Sunday, 2 September 2012

Libby Purves: An Adult Third Culture Kid?

A while ago I discovered that Colin Firth, the actor in the film King's Speech was a third culture kid. He grew up in Nigeria, the United States and England. I like reading stories of the lived of people who grew up abroad just like I did. Today I read an article in the Dutch newspaper the NRC about Libby Purves. I am always really interested when I discover that someone was a third culture kid too. As a diploma's daughter Libby grew up in Israel, Bangkok, South Africa, France and England.

I am impressed by all the different things Libby Purves does or has accomplished. Here I name a few:
  1. She won a scholarship to St. Anne's College in Oxford.
  2. She presents the program Midweek on BBC radio 4. In 1978 she became the youngest ever presenter of radio 4s Today programme.
  3. She writes a column for The Times newspaper.
  4. She has written a series of books on childcare. Her books on childcare and family life have been translated into eleven languages worldwide. Like the Spanish book "Cómo no ser una madre perfecta".
  5. She has written eleven novels including Mother Country, and a travel book, One Summer's Grace, about a 1,700-mile sailing journey round Britain with children aged three and five. Here's a list of more books she has written.
I discovered that Libby has written a Personal Memoir called "Holy Smoke: Religion and Roots". 

This is the book description on Amazon:  
'Middle Age' writes Libby Purves 'is a fine high vantage point for looking back. The official passing of another thousand years away from Bethlehem is a stimulus to thinking about Christianity'. In this fascinating and very personal book she does both: recalling her childhood in convents around the world with stories of nuns amid the gilded temples of Bangkok, rations of beer for nine-year-olds after High Mass in France and convent life in South Africa at the height of apartheid. As adults many Catholic girls of this generation gave up on religion, embracing agnosticism and the Pill with equal enthusiasm. The author describes Oxford in the late '60s, political idealism and religious disillusion; and traces the encounters that have shaped her thinking, and how, ironically, the scandals in the Church brought her closer to her childhood faith.
This sounds like an interesting book. Has anyone read this personal memoir? 

I was surprised to discover that Libby Purves has battled with depression all her life. After her son committed suicide she wrote a novel on bereavement Shadow Child."There is no solution to grief".

Here are some general characteristics on third culture kids: education and career as found on Wikipedia. These statistics are for U.S. TCKs:
  • TCKs are 4 times as likely as non-TCKs to earn a bachelor's degree (81% vs 21%)[27]
  • 40% earn an advanced degree (as compared to 5% of the non-TCK population.)[21]
  • 45% of TCKs attended three universities before attaining a degree.[21]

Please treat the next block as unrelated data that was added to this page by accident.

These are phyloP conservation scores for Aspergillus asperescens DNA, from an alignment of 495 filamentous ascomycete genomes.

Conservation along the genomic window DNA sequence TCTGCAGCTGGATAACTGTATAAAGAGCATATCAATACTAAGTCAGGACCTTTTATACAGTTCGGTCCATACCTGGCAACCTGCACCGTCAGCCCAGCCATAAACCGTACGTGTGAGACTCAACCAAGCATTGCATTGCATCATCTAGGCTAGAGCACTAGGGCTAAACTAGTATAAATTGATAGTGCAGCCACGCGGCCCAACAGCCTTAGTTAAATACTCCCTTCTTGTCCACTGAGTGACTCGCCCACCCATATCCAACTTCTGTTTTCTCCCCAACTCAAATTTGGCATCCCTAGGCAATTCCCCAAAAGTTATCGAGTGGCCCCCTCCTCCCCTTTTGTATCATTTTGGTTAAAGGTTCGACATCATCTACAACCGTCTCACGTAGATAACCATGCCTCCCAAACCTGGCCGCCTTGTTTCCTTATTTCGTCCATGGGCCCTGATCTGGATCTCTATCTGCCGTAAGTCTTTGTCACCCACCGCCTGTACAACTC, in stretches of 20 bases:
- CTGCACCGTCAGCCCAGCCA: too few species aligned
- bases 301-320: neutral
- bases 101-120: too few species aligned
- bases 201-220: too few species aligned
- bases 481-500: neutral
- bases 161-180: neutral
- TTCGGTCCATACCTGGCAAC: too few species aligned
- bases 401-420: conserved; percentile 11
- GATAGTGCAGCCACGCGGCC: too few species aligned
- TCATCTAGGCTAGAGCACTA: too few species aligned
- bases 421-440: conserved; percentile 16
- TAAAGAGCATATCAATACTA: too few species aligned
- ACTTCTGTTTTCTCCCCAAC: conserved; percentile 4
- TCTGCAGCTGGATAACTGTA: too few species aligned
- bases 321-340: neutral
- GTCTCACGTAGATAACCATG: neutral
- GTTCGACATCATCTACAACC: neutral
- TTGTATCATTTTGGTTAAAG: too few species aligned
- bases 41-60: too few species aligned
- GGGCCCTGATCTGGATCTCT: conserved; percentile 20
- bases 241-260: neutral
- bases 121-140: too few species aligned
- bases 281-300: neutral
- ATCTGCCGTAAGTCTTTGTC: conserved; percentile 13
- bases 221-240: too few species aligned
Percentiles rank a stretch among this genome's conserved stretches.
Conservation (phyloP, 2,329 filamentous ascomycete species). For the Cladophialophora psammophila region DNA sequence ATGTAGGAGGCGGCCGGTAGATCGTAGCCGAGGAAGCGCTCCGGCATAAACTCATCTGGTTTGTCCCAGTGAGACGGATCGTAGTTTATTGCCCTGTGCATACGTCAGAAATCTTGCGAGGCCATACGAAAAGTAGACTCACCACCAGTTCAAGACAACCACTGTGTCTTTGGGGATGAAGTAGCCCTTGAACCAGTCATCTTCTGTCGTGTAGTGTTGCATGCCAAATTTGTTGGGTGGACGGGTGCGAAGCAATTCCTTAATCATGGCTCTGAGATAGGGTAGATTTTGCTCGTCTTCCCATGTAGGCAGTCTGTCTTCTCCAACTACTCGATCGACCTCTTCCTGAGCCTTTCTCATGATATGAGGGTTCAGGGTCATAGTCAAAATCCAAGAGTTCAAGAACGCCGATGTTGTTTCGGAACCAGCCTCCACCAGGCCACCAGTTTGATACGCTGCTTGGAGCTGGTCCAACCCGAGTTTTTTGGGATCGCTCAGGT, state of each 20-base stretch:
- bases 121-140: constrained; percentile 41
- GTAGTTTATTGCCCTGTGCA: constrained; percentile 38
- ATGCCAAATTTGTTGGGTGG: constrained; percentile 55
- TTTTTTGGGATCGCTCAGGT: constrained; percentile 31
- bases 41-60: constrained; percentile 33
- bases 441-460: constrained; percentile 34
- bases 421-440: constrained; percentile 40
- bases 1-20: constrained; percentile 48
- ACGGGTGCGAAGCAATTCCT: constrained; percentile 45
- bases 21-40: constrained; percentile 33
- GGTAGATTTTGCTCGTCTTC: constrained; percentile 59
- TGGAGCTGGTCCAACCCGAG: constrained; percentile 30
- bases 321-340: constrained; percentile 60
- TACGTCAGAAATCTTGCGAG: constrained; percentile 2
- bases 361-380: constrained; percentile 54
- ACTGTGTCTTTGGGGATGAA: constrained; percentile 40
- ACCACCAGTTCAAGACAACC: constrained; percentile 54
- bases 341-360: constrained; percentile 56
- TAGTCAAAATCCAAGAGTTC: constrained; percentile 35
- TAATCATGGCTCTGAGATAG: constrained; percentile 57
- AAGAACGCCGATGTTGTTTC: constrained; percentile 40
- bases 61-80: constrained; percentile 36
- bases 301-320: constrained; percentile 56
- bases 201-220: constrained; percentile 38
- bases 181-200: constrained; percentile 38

• 44% earned undergraduate degree after the age of 22.[21]
  • Education, medicine, business management, self-employment, and highly-skilled positions are the most common professions for TCKs.[21]
  • TCKs are unlikely to work for big business, government, or follow their parents' career choices. "One won't find many TCKs in large corporations. Nor are there many in government ... they have not followed in parental footsteps".[21]

The reason that I have added the statistics is because I am so impressed by all the different things Libby Puves has accomplished. It sounds like she is an ambitious and highly skilled person. I have read that many adult third culture kids are highly ambitious. Libby has had to battle depression all her life, it makes me wonder whether that has anything to do with her growing up as a third culture kid? I don't know, but it does make me wonder.

Are you a highly ambitious adult third culture kid? Have you had to battle depression? Do you think it helps adult third culture kids to write about their youth?

Related posts:


  1. Ambitious,yes. Depression, yes. And i like writing about how i grew up. So i score on all of the points!

  2. Well I would say I'm ambitious too. I was a little depressed when I first came to the Netherlands, but it was mixed in with a serious bout of reverse culture shock which I did not know anything about! I started this blog over a year ago and I have discovered that I really enjoy writing about growing up abroad, meeting other TCKs and bloggers online, like you. If there's anyone reading this who can read Dutch then you should hop over to Elise her blog, there she tells her story of growing up in Africa!

  3. Interesting,its amazing who is a TCK! As to the characteristics I can answer yes to all of those :) Book should be on its way by the way

  4. Hello, there are more TCKs around than we know! They can be quite hidden (just like I was a hidden immigrant years ago). Among the expats there are TCKs too, just like you: quite international! For anyone interested Windmill Tales is a lovely blog written by an expat mum living in the Netherlands. Blogging about Life in Holland and parenting bilingual children. I recently won a bilingual book on her blog, wow! I'm looking forward to it and so is our daughter.